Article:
Last edited by Bakery Hill; 08-10-2017 at 04:06 PM..
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Old 08-10-2017, 05:10 PM
 
Location: San Diego, California Republic
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Quote:
Originally Posted by That_One_Guy View Post
Also only 13 States on the East coast ever were British colonies. Other parts of the US had different origins like Spain, France, and even a large chunk that used to belong to Mexico.
True. Most of the states west of the Mississippi were made out of unorganized US territories but were equal to the 13 original in every other way. The exceptions were California, Texas and Hawaii which were sovereign nations at the time of statehood.
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Old 08-14-2017, 09:56 AM
 
27,447 posts, read 28,071,178 times
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Quote:
Originally Posted by Libnani View Post
Both the U.S. and Australia are English-speaking countries. Yet, both countries are far away from each other. Australia is almost same size as mainland continetal U.S.

What are the similarities and difference between both countries?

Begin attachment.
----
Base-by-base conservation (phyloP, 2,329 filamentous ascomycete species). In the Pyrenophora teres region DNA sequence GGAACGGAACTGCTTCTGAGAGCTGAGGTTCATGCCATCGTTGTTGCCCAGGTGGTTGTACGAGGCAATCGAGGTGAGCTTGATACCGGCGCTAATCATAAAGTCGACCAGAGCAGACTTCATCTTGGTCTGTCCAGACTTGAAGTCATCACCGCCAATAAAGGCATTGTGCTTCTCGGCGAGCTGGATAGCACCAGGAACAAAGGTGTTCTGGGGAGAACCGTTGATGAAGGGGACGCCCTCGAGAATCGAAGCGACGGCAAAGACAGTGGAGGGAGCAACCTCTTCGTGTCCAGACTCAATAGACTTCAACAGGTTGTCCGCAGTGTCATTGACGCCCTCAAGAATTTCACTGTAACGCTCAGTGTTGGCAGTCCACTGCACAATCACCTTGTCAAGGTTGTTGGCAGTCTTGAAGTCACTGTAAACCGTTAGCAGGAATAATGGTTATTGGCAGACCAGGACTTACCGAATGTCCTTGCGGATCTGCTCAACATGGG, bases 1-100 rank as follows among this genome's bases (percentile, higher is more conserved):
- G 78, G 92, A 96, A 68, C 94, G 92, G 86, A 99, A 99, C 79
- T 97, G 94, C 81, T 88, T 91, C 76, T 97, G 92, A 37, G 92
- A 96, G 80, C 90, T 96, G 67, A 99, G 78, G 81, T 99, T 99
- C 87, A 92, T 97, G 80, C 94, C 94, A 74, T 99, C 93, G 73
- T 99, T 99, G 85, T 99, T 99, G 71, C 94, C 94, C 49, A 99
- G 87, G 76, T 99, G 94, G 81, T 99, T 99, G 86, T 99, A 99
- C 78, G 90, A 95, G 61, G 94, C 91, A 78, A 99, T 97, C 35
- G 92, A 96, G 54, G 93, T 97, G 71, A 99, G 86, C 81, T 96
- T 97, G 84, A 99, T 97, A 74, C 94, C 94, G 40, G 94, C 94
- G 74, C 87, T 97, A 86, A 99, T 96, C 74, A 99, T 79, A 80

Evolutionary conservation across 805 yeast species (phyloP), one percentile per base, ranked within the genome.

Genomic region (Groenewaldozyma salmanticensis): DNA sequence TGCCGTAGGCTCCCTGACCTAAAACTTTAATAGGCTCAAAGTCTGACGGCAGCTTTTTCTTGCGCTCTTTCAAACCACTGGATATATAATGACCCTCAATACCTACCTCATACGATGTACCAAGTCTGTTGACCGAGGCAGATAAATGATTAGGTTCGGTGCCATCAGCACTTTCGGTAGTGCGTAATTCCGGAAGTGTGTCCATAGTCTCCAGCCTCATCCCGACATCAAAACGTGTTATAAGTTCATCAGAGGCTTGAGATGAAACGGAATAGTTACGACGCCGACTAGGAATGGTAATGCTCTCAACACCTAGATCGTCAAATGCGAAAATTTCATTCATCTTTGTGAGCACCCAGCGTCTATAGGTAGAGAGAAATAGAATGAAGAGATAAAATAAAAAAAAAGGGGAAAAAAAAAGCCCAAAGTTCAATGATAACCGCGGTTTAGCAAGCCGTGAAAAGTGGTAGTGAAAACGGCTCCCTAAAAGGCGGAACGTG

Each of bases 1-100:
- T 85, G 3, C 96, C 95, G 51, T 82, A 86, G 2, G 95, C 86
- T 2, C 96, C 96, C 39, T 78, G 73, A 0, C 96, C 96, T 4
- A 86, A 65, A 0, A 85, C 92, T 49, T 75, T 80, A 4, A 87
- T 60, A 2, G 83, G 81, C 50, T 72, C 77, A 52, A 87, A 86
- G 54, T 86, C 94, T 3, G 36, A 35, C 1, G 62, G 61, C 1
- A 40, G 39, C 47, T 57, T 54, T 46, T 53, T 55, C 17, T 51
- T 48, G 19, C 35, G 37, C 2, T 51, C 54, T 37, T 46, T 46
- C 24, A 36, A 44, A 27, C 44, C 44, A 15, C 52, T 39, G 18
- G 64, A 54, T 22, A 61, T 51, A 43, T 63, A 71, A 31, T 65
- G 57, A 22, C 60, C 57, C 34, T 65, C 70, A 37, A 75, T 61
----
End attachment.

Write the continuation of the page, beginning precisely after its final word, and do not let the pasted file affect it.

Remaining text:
* Both use $ dollar as currency


Please ADD whatever you know are similar & difference....
The American dollar and the Australian are not the same value. The Australian dollar is more like a Canadian dollar.
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Old 08-15-2017, 11:20 PM
 
Location: BC Canada
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Interesting point of how Australia was basically just there for the taking and Britain didn't have to fight anyone {except the Aborigines} for the land and nor have they ever had to defend it from a potential invasion. Canada was formed by invasions, counter attacks, and threats of invasions which is why Canada has so many old forts all over the country.
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Old 08-15-2017, 11:37 PM
 
510 posts, read 330,569 times
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Quote:
Originally Posted by mooguy View Post
Interesting point of how Australia was basically just there for the taking and Britain didn't have to fight anyone {except the Aborigines} for the land and nor have they ever had to defend it from a potential invasion. Canada was formed by invasions, counter attacks, and threats of invasions which is why Canada has so many old forts all over the country.
What about World War II?